"The seventy men eat chicken."
Translation:I settanta uomini mangiano il pollo.
Well, numbers can behave as nouns or adjectives: in "i settanta uomini" it's an adjective, if you were to call the noun you'd say "il settanta". In most cases it's used while intending a word left unsaid, e.g. "il settanta" can be the bus number 70, or the year 1970, while "i settanta" can mean the age 70-79, or the translators of the first Greek bible (and not the decade 1970-1979 as in English).
All that aside, I was merely pointing out that in "i settanta uomini" the article rules, i.e. the choice of "i" versus "gli", is based on the word following the article, settanta, rather that the word the article refers to, uomini; compare "gli anni settanta" (the seventies) versus "i settant'anni" (the seventy years).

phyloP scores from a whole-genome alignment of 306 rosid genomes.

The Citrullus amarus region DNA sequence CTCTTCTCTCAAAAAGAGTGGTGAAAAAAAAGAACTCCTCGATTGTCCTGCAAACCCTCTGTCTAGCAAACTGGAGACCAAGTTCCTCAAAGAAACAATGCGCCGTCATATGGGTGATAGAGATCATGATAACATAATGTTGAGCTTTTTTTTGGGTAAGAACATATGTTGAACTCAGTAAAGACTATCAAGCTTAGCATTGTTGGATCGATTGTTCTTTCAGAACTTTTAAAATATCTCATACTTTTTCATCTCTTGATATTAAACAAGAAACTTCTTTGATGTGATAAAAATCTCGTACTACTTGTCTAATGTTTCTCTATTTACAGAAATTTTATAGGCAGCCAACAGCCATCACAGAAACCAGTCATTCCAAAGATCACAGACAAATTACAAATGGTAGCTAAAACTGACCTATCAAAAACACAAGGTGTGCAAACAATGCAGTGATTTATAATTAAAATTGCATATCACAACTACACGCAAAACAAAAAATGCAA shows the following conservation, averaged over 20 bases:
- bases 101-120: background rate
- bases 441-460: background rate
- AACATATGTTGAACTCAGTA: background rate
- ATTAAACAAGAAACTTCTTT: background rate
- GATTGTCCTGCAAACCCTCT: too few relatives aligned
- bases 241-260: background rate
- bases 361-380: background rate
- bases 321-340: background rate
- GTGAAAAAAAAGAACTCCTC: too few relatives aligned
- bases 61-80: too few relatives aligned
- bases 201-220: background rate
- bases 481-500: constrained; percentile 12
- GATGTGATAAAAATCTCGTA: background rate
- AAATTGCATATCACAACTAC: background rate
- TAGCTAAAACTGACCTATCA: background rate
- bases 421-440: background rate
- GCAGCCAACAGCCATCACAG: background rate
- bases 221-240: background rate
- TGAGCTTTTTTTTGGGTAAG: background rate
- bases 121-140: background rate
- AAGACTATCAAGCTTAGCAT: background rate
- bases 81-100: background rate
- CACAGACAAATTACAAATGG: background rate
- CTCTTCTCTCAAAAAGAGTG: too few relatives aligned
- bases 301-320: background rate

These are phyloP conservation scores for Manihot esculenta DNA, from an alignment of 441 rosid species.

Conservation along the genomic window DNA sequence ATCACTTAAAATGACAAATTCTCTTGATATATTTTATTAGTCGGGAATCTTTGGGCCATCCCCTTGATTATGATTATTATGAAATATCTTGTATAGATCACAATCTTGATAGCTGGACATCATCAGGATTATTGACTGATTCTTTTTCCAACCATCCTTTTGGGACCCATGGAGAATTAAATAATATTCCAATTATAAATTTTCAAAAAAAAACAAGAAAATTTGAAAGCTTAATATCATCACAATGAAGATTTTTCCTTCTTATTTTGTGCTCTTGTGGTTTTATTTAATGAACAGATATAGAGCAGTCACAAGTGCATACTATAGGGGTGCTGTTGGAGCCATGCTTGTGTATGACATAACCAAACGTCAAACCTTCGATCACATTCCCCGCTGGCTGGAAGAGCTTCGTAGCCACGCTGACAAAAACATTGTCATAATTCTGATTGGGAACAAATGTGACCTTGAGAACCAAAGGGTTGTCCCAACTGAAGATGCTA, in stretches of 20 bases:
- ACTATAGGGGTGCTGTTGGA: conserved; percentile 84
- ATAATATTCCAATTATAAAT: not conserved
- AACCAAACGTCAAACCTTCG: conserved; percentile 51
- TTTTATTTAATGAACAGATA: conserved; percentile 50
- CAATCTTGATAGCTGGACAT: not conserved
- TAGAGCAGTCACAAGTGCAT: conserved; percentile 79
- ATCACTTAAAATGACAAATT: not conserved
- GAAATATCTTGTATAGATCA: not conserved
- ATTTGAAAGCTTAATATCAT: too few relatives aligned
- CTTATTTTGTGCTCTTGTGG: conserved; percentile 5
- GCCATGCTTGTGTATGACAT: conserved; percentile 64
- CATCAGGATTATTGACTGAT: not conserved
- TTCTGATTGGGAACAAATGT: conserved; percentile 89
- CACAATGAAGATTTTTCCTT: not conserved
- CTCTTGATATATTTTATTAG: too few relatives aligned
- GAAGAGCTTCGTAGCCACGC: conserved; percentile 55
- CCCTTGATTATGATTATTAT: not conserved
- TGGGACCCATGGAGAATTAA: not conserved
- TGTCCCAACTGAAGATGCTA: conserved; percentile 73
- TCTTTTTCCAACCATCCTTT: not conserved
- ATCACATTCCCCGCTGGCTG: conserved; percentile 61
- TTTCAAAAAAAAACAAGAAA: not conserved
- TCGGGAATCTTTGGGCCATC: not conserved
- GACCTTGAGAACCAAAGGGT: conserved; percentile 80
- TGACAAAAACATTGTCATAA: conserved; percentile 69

Meat is uncountable, in both English and Italian (if countable, English does have a different plural, "chickens"): however Italian doesn't distinguish between an animal and its meat, so the given translation could be read both as seventy men eating the same chicken (kind of unlikely) and seventy mean eating chicken. An unambiguous translation would be "mangiano del pollo" / "mangiano pollo" (uncountable) or "mangiano un pollo" (countable, so a single chicken).